During the first two weeks of June, over 40,000 people applied for firearms owner identification cards in Illinois, 500% more than this time last year. Unfortunately, the sudden rise in applications is straining the state’s background check process, just like what’s happening in Maryland.
Wait for processing, which are statutorily set at 72 hours, are in some cases taking longer than a week. In addition to the spike in permit applications and gun sales, dealers are noticing a spike in the sale of self-defense ammunition, which to me is a pretty good indicator that people are realizing that they can’t rely on government to keep them safe AND that they can and should take steps to protect themselves and their families.
While it’s unfortunate that it took this level of calamity to get people to make a move, it’s a step in the right direction.
Albuquerque parks declared “school premises” to ban firearms
The mayor of Albuquerque, New Mexico, has issued a declaration claiming that all of the city’s parks are now “school premises,” forbidding law-abiding gun owners from carrying while they enjoy the public spaces that they pay for with their tax dollars.
State law allows municipalities to assert that properties used for school events are school premises, so Albuquerque believes that this means they can indefinitely ban gun owners from entering parks by issuing a decree declaring ALL of these spaces as school premises.
Here’s the fatal flaw in their argument: first, the statute they’re referring to specifies that the grounds in question are only school premises while they are being used as such – not generally. Second, the state constitution forbids municipalities from passing rules or ordinances which affect the right to bear arms (preemption), and I may just be a small town constitutional lawyer, but I’m pretty sure that telling people they can’t carry firearms in open, public grounds runs afoul of that provision.
The spin never stops: gun grabbers say lawful gun ownership to blame for police brutality
Did you know that if you own a gun, it’s your fault when police kill and brutalize people in your community? Neither did I, but apparently this is the latest trend in gun-grabbing propaganda, with would-be authoritarians justifying acts of government violence against civilians by saying things like “a higher prevalence of guns owned by citizens leads to a higher local rate of shooting deaths by police, suggesting that America’s gun violence epidemic is a large part of police killings.”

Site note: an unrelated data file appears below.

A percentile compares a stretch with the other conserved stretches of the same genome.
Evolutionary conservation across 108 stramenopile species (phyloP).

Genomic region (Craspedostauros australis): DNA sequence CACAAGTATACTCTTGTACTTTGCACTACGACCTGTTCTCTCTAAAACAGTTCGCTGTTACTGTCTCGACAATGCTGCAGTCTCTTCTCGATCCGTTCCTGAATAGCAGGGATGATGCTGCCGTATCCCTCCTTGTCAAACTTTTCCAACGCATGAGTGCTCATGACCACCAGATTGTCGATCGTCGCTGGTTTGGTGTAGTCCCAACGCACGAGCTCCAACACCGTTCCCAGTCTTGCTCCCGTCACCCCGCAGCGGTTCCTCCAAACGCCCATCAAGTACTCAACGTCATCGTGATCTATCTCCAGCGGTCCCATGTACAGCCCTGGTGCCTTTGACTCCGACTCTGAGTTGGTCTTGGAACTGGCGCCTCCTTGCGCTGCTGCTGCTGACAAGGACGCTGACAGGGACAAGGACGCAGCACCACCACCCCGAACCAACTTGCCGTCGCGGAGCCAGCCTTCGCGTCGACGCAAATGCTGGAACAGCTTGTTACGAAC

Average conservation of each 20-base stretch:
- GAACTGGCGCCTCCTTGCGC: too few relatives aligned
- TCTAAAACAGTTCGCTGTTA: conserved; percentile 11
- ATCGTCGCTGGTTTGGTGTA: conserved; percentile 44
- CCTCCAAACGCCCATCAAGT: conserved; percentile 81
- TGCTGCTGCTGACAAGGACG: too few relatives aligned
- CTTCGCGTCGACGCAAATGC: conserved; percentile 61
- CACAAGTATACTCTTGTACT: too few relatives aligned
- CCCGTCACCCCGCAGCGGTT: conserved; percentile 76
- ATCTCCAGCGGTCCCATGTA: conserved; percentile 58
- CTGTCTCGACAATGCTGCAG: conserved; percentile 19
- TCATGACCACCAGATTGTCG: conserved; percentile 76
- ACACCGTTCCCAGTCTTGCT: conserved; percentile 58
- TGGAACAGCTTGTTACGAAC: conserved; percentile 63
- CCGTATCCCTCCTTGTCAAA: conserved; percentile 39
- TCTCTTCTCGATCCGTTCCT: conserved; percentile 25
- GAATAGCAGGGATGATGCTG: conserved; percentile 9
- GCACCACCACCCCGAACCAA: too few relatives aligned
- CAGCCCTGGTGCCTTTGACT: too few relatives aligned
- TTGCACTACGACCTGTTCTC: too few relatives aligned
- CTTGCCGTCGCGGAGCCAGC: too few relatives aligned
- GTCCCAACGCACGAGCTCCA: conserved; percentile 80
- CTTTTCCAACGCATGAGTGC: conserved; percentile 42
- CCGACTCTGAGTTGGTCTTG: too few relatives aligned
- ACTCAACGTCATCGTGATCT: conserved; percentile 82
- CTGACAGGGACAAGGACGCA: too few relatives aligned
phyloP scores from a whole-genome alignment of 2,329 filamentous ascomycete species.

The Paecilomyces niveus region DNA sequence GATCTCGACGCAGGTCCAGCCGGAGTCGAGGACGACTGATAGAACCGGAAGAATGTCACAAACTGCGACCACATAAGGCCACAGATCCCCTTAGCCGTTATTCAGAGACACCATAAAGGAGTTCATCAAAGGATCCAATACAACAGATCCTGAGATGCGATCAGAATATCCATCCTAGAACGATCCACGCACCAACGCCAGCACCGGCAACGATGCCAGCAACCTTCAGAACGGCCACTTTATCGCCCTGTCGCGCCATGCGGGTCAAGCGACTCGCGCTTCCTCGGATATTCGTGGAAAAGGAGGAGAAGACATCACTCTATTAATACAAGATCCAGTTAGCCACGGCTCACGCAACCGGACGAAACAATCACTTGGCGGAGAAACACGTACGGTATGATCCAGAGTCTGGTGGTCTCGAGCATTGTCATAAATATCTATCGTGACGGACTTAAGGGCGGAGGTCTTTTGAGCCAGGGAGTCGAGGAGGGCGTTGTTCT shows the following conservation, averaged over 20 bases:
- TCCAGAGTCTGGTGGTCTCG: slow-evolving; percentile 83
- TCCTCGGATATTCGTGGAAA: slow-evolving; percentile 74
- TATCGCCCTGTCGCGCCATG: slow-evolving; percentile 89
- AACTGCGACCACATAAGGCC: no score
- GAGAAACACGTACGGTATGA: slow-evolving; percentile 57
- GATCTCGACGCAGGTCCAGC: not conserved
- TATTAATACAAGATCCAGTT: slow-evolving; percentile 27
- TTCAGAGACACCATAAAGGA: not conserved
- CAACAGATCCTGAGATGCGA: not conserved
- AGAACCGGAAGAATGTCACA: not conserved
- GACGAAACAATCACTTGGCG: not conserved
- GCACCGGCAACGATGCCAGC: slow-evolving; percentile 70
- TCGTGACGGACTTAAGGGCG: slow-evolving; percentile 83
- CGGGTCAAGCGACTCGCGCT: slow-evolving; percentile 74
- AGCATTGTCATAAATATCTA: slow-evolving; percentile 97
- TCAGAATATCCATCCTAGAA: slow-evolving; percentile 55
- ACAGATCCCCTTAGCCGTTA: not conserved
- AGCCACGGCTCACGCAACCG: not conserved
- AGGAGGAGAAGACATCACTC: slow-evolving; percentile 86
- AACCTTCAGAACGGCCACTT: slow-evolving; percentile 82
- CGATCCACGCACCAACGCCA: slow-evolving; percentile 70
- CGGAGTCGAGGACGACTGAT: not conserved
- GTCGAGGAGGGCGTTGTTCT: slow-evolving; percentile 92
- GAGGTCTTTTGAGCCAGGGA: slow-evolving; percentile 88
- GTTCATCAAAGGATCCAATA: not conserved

Correlation does not equal causation, despite your political agenda.
By attempting to imply that reducing civilian gun ownership will reduce police brutality, team gun control and their political cronies are arguing that we should surrender our ability to protect ourselves to the same state that would murder us for something as trivial as passing a counterfeit $20 bill. Or having tinted windows.
Restrictions on gun rights affect all of us, often more disproportionately if we live in disadvantaged communities. Gun control doesn’t keep us safe from violence and, if this year has taught the country anything, there is no evidence to show that affording the state a further monopoly on the use of force will keep any of us safe.
Rhode Island ghost gun ban carries a ten year prison sentence
First look at the 3D printed PPK frame. Cycles pretty smooth. Slide, barrel, and trigger guard all fit pretty well. The barrel feels solidly mounted in PLA, once the clockwork is installed I’ll shoot a frame with a plain printed barrel mount. pic.twitter.com/PdEIMirppx
— Trollworks™️ by Ivan (@Ivan_Is_Back) June 27, 2020
In an unsurprising, but still unfortunate turn of events, the Rhode Island Legislature has passed a bill banning spooky ghost guns. More specifically, the law bans “manufacturing, selling, offering to sell, transferring, purchasing, possessing, or having under his or her control” firearms that don’t have a serial number or are made substantially using a fused deposition model or other 3D process.
The bill was backed by — you guessed it — the Rhode Island chapter of Moms Demand Action. Violation of the new law carries a sentence of up to ten years in prison and a $10,000 fine.
Here’s why this is a mistake. First, the home manufacture of firearms has a long and storied tradition dating back to at least the colonial era. So the law runs afoul of the text, history, and tradition analysis under Heller, and is therefore unconstitutional.
Second, it’s largely unenforceable. Government can’t even stop criminals from buying guns on the black market, but they think they’re going to stop a bunch of tech-savvy guys from building them in their basements using materials you can’t regulate?
Third, it’s a waste of resources. Even if you could somehow figure out who’s manufacturing these firearms, it’s a massive waste of taxpayer dollars and labor hours that could be dedicated to things that matter, like solving rapes, murders, and training police officers to refrain from assaulting civilians.
Even more, the law is preposterously vague. “Or other 3D process?” I had thought existing in three dimensions was always a prerequisite for being a gun under the law.